The ostrich is currently the biggest living bird, standing in at nine feet tall. But that is minuscule when compared to Beibeilong sinensis which was around 26 feet long and weighed in at approximately three tons when fully mature.
The first time researchers came into contact with this new species was back in 1990, when a farmer dug them up in the Henan province of China. Pretty soon afterward the specimen ended up in a private collection, and it was only after a few years that researchers were finally invited to examine the fossil remains. When the examination was conducted in 1993, the embryo that was extracted from the stone casing was named Baby Louie. For a while, after it had been uncovered, the fossilized embryo was displayed in the United States before finally being returned to China and displayed in the Henan Geological Museum back in 2013.
Due to the strange situation surrounding the fossil, scientists held back on naming and examining it until it was returned to the place where it originated from – China.
Without the repatriation to China there was no way to describe or name the new species with any degree of certainty. The eggs and embryo had already become famous after an appearance in an issue of National Geographic, but no official scientific journal was ready to publish any concrete information.
When the initial examination was done, the scientists agreed that there was no way that the small creature extracted from the stone casing is a hatchling. It most probably died while still an embryo before being removed from the shell after death.
The embryo was small, but it still came in at about 15 inches in length. Most of its distinct characteristics perfectly matched those of the oviraptorosaur remains found previously in China and Mongolia. The eggs found in the fossilized nest were also pretty significant in size – two feet to be exact. Additionally, the egg’s texture and tubular shape perfectly matched the eggs found in other oviraptorosaur nests. Because of this exact reason, the paleontologists working on the new find were able to name the new species Beibeilong sinensis, which loosely translates into the baby dragon from China.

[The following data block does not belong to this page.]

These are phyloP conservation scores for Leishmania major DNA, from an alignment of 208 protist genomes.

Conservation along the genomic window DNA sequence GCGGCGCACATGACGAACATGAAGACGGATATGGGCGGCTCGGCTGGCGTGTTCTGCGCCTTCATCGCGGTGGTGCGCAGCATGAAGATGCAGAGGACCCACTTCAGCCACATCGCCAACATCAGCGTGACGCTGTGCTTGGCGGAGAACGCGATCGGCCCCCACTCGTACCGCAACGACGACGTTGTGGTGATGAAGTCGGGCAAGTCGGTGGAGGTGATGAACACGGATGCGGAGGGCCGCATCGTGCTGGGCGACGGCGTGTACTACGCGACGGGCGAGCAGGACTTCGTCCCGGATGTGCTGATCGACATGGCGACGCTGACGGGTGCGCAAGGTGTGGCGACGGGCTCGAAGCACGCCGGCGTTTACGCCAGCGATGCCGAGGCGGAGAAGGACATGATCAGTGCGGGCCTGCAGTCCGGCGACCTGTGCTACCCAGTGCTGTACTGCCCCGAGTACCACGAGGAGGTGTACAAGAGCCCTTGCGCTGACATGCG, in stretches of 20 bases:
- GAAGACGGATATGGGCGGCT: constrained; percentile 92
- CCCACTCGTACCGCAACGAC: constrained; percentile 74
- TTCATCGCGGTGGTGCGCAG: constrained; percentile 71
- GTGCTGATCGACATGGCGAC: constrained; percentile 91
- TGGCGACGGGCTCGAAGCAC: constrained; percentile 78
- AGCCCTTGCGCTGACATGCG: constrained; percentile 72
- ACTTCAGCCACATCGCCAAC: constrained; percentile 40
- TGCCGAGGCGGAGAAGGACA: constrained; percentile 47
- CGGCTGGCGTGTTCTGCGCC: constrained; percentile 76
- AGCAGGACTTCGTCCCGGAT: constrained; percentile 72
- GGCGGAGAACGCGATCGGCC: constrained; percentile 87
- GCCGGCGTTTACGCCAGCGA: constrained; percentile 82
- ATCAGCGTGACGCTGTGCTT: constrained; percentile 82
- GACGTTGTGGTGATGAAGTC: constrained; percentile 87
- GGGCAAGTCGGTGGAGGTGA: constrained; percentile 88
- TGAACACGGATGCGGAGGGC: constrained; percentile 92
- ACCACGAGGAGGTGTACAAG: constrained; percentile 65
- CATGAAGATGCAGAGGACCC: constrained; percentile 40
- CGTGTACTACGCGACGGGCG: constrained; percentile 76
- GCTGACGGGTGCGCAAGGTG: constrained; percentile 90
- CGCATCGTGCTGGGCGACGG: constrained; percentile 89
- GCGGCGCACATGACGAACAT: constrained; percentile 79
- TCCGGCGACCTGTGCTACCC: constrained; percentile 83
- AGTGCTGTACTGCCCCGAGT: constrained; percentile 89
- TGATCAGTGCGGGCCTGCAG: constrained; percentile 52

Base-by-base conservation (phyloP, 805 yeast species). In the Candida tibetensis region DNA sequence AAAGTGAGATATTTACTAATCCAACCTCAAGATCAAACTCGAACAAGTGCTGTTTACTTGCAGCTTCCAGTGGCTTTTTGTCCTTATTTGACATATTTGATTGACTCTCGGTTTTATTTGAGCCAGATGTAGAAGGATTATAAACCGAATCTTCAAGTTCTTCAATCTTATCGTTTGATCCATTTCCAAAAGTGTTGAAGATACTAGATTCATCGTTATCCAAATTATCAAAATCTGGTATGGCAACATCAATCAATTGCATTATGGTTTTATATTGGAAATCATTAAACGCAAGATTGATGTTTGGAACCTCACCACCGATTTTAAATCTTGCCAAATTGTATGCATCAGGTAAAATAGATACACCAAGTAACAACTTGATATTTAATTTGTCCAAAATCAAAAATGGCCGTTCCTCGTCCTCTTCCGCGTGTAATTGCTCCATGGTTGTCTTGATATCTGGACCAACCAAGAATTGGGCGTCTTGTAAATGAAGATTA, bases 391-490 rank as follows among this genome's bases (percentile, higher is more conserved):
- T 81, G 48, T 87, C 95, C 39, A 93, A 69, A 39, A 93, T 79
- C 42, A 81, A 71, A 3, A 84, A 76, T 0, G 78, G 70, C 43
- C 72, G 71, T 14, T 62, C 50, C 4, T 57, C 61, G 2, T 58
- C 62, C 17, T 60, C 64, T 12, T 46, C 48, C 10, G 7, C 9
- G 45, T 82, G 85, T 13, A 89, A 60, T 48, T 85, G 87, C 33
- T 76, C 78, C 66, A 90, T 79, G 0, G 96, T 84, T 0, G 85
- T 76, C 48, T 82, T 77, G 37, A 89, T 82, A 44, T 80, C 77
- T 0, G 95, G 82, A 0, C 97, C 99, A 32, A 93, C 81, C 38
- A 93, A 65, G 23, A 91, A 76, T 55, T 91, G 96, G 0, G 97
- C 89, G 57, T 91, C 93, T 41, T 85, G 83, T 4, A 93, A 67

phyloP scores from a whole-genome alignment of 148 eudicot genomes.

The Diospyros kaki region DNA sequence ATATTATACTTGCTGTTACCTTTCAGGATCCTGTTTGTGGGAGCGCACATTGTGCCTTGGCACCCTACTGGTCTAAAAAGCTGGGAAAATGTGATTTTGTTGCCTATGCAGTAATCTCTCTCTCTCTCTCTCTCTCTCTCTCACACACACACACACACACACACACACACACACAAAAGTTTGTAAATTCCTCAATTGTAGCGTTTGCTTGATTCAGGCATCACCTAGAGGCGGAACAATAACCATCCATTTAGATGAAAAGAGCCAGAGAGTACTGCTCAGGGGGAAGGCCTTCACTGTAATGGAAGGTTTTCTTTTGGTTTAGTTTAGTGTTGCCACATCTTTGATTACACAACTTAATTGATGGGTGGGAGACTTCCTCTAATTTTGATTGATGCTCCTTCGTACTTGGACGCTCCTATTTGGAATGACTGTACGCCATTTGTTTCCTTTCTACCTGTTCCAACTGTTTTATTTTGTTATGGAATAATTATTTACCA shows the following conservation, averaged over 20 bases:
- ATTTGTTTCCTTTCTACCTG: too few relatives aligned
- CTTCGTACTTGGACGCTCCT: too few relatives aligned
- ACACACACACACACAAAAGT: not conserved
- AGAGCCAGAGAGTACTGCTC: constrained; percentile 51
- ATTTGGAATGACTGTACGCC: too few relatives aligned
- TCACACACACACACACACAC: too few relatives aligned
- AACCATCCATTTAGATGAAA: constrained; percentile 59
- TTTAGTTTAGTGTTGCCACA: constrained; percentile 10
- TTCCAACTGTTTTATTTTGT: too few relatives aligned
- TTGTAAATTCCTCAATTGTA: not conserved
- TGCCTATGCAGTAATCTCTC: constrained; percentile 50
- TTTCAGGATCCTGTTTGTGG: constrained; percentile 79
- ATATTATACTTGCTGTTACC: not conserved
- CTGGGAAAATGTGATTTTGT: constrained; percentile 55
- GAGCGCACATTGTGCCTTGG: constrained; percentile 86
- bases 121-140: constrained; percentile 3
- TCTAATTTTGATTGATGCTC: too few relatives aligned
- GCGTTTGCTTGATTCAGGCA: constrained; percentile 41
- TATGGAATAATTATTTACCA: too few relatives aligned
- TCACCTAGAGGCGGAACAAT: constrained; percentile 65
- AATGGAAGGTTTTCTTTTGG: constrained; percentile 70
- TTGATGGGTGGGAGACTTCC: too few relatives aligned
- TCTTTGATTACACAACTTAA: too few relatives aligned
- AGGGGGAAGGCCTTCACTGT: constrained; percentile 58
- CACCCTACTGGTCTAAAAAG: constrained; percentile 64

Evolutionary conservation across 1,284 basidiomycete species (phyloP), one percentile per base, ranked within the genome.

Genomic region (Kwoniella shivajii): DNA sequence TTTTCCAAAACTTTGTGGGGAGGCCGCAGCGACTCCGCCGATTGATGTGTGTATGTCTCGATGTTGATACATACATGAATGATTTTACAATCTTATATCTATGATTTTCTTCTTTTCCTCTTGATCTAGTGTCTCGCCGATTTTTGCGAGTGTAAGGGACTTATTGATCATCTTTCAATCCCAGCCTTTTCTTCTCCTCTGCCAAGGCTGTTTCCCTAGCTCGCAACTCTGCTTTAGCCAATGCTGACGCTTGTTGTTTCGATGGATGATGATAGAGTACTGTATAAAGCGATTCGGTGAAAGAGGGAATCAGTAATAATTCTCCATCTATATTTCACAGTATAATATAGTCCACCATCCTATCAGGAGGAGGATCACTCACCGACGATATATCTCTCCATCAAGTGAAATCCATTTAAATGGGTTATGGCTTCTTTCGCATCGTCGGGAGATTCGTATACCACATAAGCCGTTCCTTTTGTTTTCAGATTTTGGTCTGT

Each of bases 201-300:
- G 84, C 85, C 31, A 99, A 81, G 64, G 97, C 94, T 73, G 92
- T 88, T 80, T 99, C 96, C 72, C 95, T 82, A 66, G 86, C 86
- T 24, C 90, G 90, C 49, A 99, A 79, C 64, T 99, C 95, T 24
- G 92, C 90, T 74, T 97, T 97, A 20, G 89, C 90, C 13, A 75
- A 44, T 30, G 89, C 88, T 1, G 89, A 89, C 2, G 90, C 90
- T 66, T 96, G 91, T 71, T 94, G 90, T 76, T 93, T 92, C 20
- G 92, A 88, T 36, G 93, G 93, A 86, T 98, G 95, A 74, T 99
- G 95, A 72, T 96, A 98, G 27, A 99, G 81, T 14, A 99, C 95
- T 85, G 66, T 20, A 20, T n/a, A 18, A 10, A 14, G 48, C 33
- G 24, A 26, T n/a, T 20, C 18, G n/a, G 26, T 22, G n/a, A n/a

The current estimates available for the oviraptorosaurs size are somewhere around 26 feet in length, and they weighed in at around three tons. This embryo was probably going to reach that size when fully mature if not bigger.
Interestingly, the prehistoric bird, as girthy as it was, probably lay on its eggs in the same way that many modern birds do today to incubate them.
By examining the nest remains the scientists were able to conclude that the dinosaur laid its eggs in a ring shape with a sizeable hole in the middle where the bird would fit.
As rare as the full-sized and mature fossils of this prehistoric feathery dinosaur are, their eggs are not. Giant eggs like these were found in China, Mongolia, Korea, and all across the North American continent. Because of this, there is still a good chance that discoveries about this species will be made, and soon.
The fact that so many nests have been found thus far means that these birds were probably more common than previously imagined. Future discoveries are bound to tell us more about this feathery behemoth.
As her name suggests, Jenna Small stands little over 4ft tall. Being petite and blonde, many often underestimate her talent. As a result, she spent her entire life working twice as hard to prove that she was the best. Now an established geologist, she does not beat around the bush when it comes to her work. Her research has been published and used in schools throughout the region. She often states that her most significant accomplishment was choosing to better herself through a solid education. When she is not busy unearthing new findings, she volunteers as a motivational speaker to girls who have been victims of bullying, discrimination, or harassment.